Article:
Background: Health care consumers are increasingly using online ratings to select providers, but differences in the distribution of scores across specialties and skew of the data have the potential to mislead consumers about the interpretation of ratings.
Objective: The objective of our study was to determine whether distributions of consumer ratings differ across specialties and to provide specialty-specific data to assist consumers and clinicians in interpreting ratings.
Methods: We sampled 212,933 health care providers rated on the Healthgrades consumer ratings website, representing 29 medical specialties (n=128,678), 15 surgical specialties (n=72,531), and 6 allied health (nonmedical, nonnursing) professions (n=11,724) in the United States. We created boxplots depicting distributions and tested the normality of overall patient satisfaction scores. We then determined the specialty-specific percentile rank for scores across groupings of specialties and individual specialties.
Results: Allied health providers had higher median overall satisfaction scores (4.5, interquartile range [IQR] 4.0-5.0) than physicians in medical specialties (4.0, IQR 3.3-4.5) and surgical specialties (4.2, IQR 3.6-4.6, P<.001). Overall satisfaction scores were highly left skewed (normal between –0.5 and 0.5) for all specialties, but skewness was greatest among allied health providers (–1.23, 95% CI –1.280 to –1.181), followed by surgical (–0.77, 95% CI –0.787 to –0.755) and medical specialties (–0.64, 95% CI –0.648 to –0.628). As a result of the skewness, the percentages of overall satisfaction scores less than 4 were only 23% for allied health, 37% for surgical specialties, and 50% for medical specialties. Percentile ranks for overall satisfaction scores varied across specialties; percentile ranks for scores of 2 (0.7%, 2.9%, 0.8%), 3 (5.8%, 16.6%, 8.1%), 4 (23.0%, 50.3%, 37.3%), and 5 (63.9%, 89.5%, 86.8%) differed for allied health, medical specialties, and surgical specialties, respectively.
Conclusions: Online consumer ratings of health care providers are highly left skewed, fall within narrow ranges, and differ by specialty, which precludes meaningful interpretation by health care consumers. Specialty-specific percentile ranks may help consumers to more meaningfully assess online physician ratings.
Health care consumers are increasingly using commercial online consumer ratings websites to rate and select medical providers. A recent study of 600 randomly selected physicians from 3 metropolitan areas in the United States revealed that 66% of physicians had at least one rating across several popular online ratings websites, with a median of 7 reviews per physician . Patients also appear to strongly trust these data. Even as early as 2012, a survey found that 59% of US adults believed that online ratings websites were “somewhat important” or “very important” in selecting a physician [ ]. And perhaps more strikingly, a survey of 1000 surgical outpatients from the Mayo Clinic in Rochester, MN, USA, found that 75% of patients would choose a physician and 88% would avoid seeing a physician based on ratings data alone [ ]. Payers and health systems are also now including consumer ratings in their online tools for patients, which provides tacit endorsement for the ratings’ validity in comparing doctors [ , ]. The extent of consumers’ use of online ratings suggests that these data have important implications for the use of health services and may even have downstream effects on health.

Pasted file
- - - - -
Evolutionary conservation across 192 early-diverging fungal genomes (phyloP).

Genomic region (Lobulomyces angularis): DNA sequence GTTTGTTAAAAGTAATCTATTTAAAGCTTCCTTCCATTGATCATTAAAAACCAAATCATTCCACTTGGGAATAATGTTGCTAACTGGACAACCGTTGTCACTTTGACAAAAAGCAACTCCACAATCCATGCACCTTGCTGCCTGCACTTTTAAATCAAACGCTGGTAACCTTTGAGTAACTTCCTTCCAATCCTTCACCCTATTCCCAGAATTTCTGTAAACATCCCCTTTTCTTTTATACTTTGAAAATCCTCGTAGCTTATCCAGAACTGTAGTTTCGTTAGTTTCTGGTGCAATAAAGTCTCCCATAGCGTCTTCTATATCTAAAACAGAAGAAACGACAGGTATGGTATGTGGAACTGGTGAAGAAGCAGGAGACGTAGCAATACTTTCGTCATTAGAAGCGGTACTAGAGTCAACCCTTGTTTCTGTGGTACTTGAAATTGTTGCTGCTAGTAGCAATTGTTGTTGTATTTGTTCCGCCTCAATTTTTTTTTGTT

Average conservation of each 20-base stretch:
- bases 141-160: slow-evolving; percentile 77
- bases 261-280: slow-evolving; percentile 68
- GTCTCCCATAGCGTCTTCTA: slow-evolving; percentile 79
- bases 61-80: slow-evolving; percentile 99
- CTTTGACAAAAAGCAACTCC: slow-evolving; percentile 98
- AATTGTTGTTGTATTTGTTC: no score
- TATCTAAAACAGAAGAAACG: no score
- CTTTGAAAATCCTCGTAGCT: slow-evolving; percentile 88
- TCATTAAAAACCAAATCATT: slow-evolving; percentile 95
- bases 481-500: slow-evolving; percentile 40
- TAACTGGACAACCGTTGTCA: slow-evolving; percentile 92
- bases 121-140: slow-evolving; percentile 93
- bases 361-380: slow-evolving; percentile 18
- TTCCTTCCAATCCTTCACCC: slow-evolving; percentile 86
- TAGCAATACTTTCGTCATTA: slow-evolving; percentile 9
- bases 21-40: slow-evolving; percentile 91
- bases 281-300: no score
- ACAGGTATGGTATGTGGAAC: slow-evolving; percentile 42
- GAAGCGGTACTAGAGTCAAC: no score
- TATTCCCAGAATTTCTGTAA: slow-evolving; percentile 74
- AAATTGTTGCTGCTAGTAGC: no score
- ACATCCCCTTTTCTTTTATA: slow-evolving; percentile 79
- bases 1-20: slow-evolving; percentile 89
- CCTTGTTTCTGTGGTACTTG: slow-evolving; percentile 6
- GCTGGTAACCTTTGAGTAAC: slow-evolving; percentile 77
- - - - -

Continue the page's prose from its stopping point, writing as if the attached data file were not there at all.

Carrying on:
Yet, despite the public’s strong interest and trust in online physician ratings, interpretation of numeric physician ratings is difficult due to the lack of established benchmarks for scoring and the normalization of results for meaningful interpretation . The most popular online consumer ratings websites use a 5-star Likert-type scale to rate providers, often reported as an overall score and sometimes across domains of performance categories. While consumers may assume that higher scores (ie, scores of 4 and 5) indicate above-average performance, this may not be so if ratings are not normally distributed [ ]. In fact, the percentile rank for a given star rating may differ drastically based on how scores are distributed, such that a seemingly high score may indicate average or even below-average performance [ ]. Furthermore, it is possible that distributions of scores may differ by specialty due to the varying perceptions of performance associated with patients’ specific needs and the services provided by different specialties.
In this study, we sought to determine how online provider consumer ratings are distributed across medical, surgical, and allied health professions and whether score distributions differ across individual specialties in the United States. To address this question, we created a novel dataset consisting of over 2.7 million reviews of approximately 830,000 providers reviewed in both the US Centers for Medicare & Medicaid Services (CMS) Physician Compare  and the Healthgrades online consumer rating websites [ ]. Our objectives were to (1) describe the distribution of quantitative overall satisfaction scores in aggregate and across provider specialties, (2) assess whether these distributions were normal, (3) quantify how overall satisfaction scores related to percentile rank across provider specialties, and (4) provide specialty-specific lookup tables showing percentile rank by overall satisfaction score. We hypothesized that overall satisfaction scores would be strongly left skewed toward higher scores across all specialties, such that seemingly high scores would be associated with a relatively low percentile rank. Lookup tables translating overall satisfaction scores into specialty-specific percentile ranks would allow for consumer ratings data to be communicated to patients in a more meaningful and accurate manner.
Data Source and Participants